You mentioned military installations. Federal OSHA has jurisdiction over all Federal employees. The operations agreement (29 CFR 1952) for each State will specify jurisdiction as well. Jurisdiction over contractors on military bases usually depends on the type of ownership the Federal Government has. Exclusive jurisdiction and partial jurisdiction is regulated by Federal OSHA. If ownership of the land by the Federal Government is proprietary or concurrent the contractors would be regulated by the State OSHA program. You can contact the Federal OSHA area office or regional office for detailed information on where Federal OSHA has jurisdiction. For example, some bases may have part of the base covered by the State OSHA program and part by Federal OSHA. There are situations where a large building may be located on two jurisdictions. A State OSHA program can give up their jurisdiction over contractors on Federal lands. In Hawaii none of the military bases are located on exclusive or partial jurisdiction. The State Hawaii OSHA program had jurisdiction, they recently transferred this jurisdiction over to Federal OSHA. Another point is the National Guard. Some installations fall under Federal OSHA’s jurisdiction, for example: Camp Roberts is a National Guard Base. The property for everything located west of US 101 is regulated by Federal OSHA since the property is exclusive jurisdiction to the Federal Government. The property located east of US 101 is Cal/OSHA since that area is proprietary jurisdiction. Speaking of the National Guard, a fair amount of their full time workforce are military technicians under the control of the National Guard Bureau and they are exempted federal employees and fall under Federal OSHA’s jurisdiction.
    Van Howell, CSP, Retired Federal OSHA Area Director

  2. Congress has two types of jurisdiction under which it can pass laws. The first is subject matter jurisdiction and the second is geographic. We know that nowhere in the US Constitution is Congress granted subject matter jurisdiction over workplace safety and health. Carrying out workplace safety and health functions is also not a power related to any of Congress' other delegated powers under the necessary and proper clause.

    When we turn to the text of the OSH Act we see clearly that the plain text of the Act limits the Act to areas over which Congress has exclusive legislative jurisdiction. The OSH Act is clearly written to be constitutional as its text is consistent with it being limited to Congressional geographic jurisdiction.

    From the 1970 Act: SEC. 3. Definitions For the purposes of this Act (7) The term "State" includes a State of the United States, the District of Columbia, Puerto Rico, the Virgin Islands, American Samoa, Guam, and the Trust Territory of the Pacific Islands.

    Using rules of statutory construction we see that all of the areas listed for a category (under the broad legal term includes) of areas over which Congress exercise exclusive legislative jurisdiction. The Act no where mentions the 50 states. There is no authority granted in the Act for OSHA to operate within the 50 states on land that belongs to the 50 states. There is no authority in the Act for the 50 states to operate a state plan as the 50 states are not included in the Act's definition of the term State.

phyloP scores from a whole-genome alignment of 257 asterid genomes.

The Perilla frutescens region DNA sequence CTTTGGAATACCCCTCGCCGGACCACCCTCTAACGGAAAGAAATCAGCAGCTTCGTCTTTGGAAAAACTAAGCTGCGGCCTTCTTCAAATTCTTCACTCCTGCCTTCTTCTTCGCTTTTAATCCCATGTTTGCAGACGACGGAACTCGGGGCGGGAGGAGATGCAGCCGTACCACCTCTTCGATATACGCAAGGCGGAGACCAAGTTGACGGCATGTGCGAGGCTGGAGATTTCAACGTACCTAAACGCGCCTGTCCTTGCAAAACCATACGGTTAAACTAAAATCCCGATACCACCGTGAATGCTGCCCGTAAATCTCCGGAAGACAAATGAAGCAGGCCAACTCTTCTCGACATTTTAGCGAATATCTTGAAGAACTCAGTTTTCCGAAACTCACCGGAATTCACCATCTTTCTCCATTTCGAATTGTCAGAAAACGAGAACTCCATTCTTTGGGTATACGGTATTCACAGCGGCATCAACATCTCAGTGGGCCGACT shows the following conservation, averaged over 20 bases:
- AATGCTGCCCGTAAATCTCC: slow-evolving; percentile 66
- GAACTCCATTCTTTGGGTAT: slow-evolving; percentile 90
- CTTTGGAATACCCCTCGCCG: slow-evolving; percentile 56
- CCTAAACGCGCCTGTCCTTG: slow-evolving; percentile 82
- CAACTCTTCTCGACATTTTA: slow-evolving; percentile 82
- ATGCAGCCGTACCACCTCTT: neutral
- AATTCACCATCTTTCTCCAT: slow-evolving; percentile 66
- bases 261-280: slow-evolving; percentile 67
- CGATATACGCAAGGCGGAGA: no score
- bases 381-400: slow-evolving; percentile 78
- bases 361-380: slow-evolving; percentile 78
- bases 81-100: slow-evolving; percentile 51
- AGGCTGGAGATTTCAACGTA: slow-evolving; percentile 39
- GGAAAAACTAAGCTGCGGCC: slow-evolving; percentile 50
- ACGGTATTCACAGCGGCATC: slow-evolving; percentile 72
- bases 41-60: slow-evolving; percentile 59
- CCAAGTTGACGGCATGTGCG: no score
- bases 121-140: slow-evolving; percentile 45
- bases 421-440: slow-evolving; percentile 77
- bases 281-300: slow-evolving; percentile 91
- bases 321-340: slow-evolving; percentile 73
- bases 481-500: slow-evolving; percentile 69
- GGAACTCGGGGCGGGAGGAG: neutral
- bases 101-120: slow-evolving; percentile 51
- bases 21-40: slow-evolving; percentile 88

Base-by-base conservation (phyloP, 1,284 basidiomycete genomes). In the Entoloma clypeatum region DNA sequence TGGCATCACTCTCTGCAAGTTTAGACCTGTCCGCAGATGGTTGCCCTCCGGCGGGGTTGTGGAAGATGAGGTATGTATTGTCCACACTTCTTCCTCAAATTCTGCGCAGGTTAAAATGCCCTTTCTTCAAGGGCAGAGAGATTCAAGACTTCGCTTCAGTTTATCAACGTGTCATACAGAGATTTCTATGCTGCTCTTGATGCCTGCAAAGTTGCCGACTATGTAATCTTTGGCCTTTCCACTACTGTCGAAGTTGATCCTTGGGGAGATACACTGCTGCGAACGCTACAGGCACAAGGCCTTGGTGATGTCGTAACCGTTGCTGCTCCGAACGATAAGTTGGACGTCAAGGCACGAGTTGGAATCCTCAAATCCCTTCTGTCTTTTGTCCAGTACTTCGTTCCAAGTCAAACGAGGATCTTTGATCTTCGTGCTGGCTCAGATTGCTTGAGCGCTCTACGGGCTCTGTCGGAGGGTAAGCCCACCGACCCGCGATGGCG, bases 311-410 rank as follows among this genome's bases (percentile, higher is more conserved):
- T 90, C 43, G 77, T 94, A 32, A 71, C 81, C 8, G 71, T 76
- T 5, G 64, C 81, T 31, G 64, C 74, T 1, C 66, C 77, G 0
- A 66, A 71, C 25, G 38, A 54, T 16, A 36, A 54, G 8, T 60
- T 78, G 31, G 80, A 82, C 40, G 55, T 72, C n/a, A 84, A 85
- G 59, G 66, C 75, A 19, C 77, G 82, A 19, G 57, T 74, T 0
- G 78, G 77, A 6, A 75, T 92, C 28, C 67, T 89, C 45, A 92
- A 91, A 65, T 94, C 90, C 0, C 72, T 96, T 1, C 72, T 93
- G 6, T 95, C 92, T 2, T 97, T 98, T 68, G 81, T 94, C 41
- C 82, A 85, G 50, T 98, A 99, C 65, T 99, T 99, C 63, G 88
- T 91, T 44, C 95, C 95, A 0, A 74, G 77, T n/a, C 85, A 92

When constitutional do so Congress passes legislation that addressed the 50 states. Here is what definitions in federal law that apply to the 50 states of the Union look like:

    5 USC § 7103(18) “United States” means the 50 States, the District of Columbia, the Commonwealth of Puerto Rico, Guam, the Virgin Islands, the Trust Territory of the Pacific Islands, and any territory or possession of the United States.

    7 U.S.C. § 6202(15) State and United States The term - (A) "State" means each of the 50 States of the United States, the District of Columbia, and the Commonwealth of Puerto Rico; and (B) "United
    States" means the 50 States of the United States, the District of Columbia, and the Commonwealth of Puerto Rico.

    26 USC § 4612(4) United States (A) In general The term “United States” means the 50 States, the District of Columbia, the Commonwealth of Puerto Rico, any possession of the United States, the Commonwealth of the Northern Mariana Islands, and the Trust Territory of the Pacific Islands.

    49 USC § 13102(21) State.— The term “State” means the 50 States of the United States and the District of Columbia.

    In each case the 50 States are specifically called out. We may colloquially refer to the states of the Union as 'states of the United States' but in law they are not as they do not belong to the United States since they created the United States and are superior to it. A created entity cannot be greater than the creator.

    We also know from the Supreme Court that Congress has no police powers (general safety and health powers) like the states of the Union do, but only limited and well defined delegated powers from the states.

    The bottom line is that the OSHA Act is a federal territorial law which has been mal-applied to the 50 states in an unconstitutional manner. The governors of the 50 states are not authorized by the Act to apply for and run a state plan or receive funds to do so. These are all crimes which have been colluded upon by the states and federal government.

  3. I have a situation which I am confused about. We will be building 3 structures on federal land in CA but the current buildings are owned & operated by a private company in CA doing aerospace design & research. Cal OSHA states that this project falls under their jurisdiction & the structures have to meet Cal OSHA requirements i.. fall protection on roofs over 47', obtaining project permits, etc. The CM on the project states that this is fed property & Fed OSHA regulations apply. Is there something in writing that I can use to present to this CM?

    1. Debbie. The California State Plan (Cal-OSHA) applies to all public and private sector places of employment in CA, with the EXCEPTION of Federal employees, the United States Postal Service (USPS), private sector employers on Native American lands, maritime activities on the navigable waterways of the United States, private contractors working on land designated as exclusive Federal jurisdiction, and employers that require Federal security clearances. You will need to review this list and compare to your exact situation at that site.